Peterson: Why the decision to close some California campuses doesn't signal the end to 2020 football
My phone blew up Tuesday from people sending the story about the Cal State university system’s virtual shuttering of campuses for the fall semester. Messages mostly were from Iowa State fans, a product of being the Register’s Cyclones columnist.
Some immediately thought it meant the end of hope for a fall college football season in Ames and nationwide. Others wondered what the decision means for the following basketball season.
My response to each person: Don’t overreact.
The only people who can flat-out say there should be no football at specific schools are university presidents, conference commissioners and local government officials. That’s about it.
When it comes to college football, it’s not an NCAA decision; don’t blame Mark Emmert, at least not for this one. It’s beyond the NCAA president’s purview to mandate playing or not playing games. When it comes to football, conference commissioners and university presidents hold the power.
Well, and the College Football Playoff committee, too. And the television networks.
“Normally, there’s an agreed-upon start date for every sport, but under these circumstances, now that’s all been derailed by the (coronavirus) pandemic,” Emmert told ESPN Tuesday. “It won’t be the conferences that do that, either. It will be the local and state health officials that say whether or not you can open and play football with fans.
"We already saw the Oregon governor (Kate Brown) offering her views on what's likely to happen in September. The Pac-12 can say, 'Gee, we'd all like to open up on this date,' but whether or not you can, is going to be ultimately up to the state and local health officials, and the campus itself making a decision whether or not they want to go forward."
I asked an athletic official Wednesday morning if I was off-base about my assumption that what happens in California doesn’t automatically mean it will spread everywhere. The response ranged from agreeing totally, to also saying that just because some schools are planning to open with at least some fans in the stands, doesn’t necessarily mean that everyone will open with fans.
My assumption still leans toward there will be college football in the state of Iowa in the fall. Somehow, our leaders will figure out a plan that could include:
Limiting attendance to family and select fans. Social distancing will be imposed. If a major donor seated in an open-air club section, for example, wants to hang out up in the corner of the stadium, then that person will be able to do that.
Defining "select fans." That’ll be interesting, if schools go that route. Can you say no to big-time financial backers? Can you say no to the average fan who doesn’t have a ton of discretionary money to donate these days? I’m not saying that’s going to be the situation. I’m just tossing it out there. But I assume it’s being discussed at some places.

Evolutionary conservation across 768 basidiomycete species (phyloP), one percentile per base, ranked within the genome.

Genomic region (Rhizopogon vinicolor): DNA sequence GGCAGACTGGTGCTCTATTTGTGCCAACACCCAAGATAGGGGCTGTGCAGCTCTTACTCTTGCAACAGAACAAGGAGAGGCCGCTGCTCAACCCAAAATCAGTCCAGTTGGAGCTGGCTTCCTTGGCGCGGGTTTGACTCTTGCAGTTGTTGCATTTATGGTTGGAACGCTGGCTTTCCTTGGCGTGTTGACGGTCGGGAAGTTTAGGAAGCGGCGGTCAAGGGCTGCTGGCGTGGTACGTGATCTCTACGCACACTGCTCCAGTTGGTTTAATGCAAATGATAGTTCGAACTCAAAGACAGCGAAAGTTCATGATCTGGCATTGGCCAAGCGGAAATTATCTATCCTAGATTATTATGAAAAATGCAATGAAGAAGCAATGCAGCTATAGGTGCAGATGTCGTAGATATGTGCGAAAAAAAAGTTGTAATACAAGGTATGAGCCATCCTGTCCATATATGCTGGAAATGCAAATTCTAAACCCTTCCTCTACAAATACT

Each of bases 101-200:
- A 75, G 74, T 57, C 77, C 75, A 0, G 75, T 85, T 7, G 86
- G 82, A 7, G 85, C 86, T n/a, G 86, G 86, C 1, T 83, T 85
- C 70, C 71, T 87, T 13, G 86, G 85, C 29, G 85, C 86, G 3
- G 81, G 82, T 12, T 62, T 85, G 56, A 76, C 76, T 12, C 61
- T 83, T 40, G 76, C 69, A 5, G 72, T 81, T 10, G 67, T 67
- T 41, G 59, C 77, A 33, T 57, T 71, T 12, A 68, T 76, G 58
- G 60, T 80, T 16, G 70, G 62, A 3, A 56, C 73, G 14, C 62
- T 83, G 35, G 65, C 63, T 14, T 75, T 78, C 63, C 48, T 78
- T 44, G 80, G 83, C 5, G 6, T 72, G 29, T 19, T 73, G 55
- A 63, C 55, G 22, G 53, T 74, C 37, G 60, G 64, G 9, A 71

Staggering stadium entry times. Don't bet against people with tickets in specific sections entering at pre-determined times, so everyone isn’t crowding into the stadium simultaneously. Exiting could be wedding-like — by row, or in this case, by section. If you want to leave during the game, that’s all right. Again, I’m just tossing this out as an idea.
Quick-testing at the gate. Taking everyone's temperature when entering the stadium? It could happen. Handing out small bottles of hand sanitizer might happen, also.
"These are localized decisions," Emmert told ESPN. "Local campuses have to decide: Are we opening up, and are we bringing students back to play sports? The NCAA doesn't mandate that, nor should it. The schools themselves have to make those choices.”
Iowa State plays South Dakota, Iowa and UNLV during the nonconference season. Iowa faces Northern Iowa, the Cyclones and Northern Illinois. Administrators from Iowa State and Iowa have expressed hope for a 2020 fall season.
"We'll support the conferences who make the decisions with the schools about what the conference schedules are going to look like,” Emmert continued. “(The NCAA will) make whatever adjustments need to be made in the rules, to move seasons around so that we can accommodate all of the needs that are going to be popping up right now.”
Emmert concluded with this:
“And recognizing this is going to play out in different ways in different parts of the country."
So to football fans concerned that California’s decision could be a preview of what will occur elsewhere: Chill out.
Iowa State columnist Randy Peterson has been writing for the Des Moines Register for parts of six decades. Reach him at email@example.com, 515-284-8132, and on Twitter at @RandyPete. No one covers the Cyclones like the Register. Subscribe today at DesMoinesRegister.com/Deal to make sure you never miss a moment.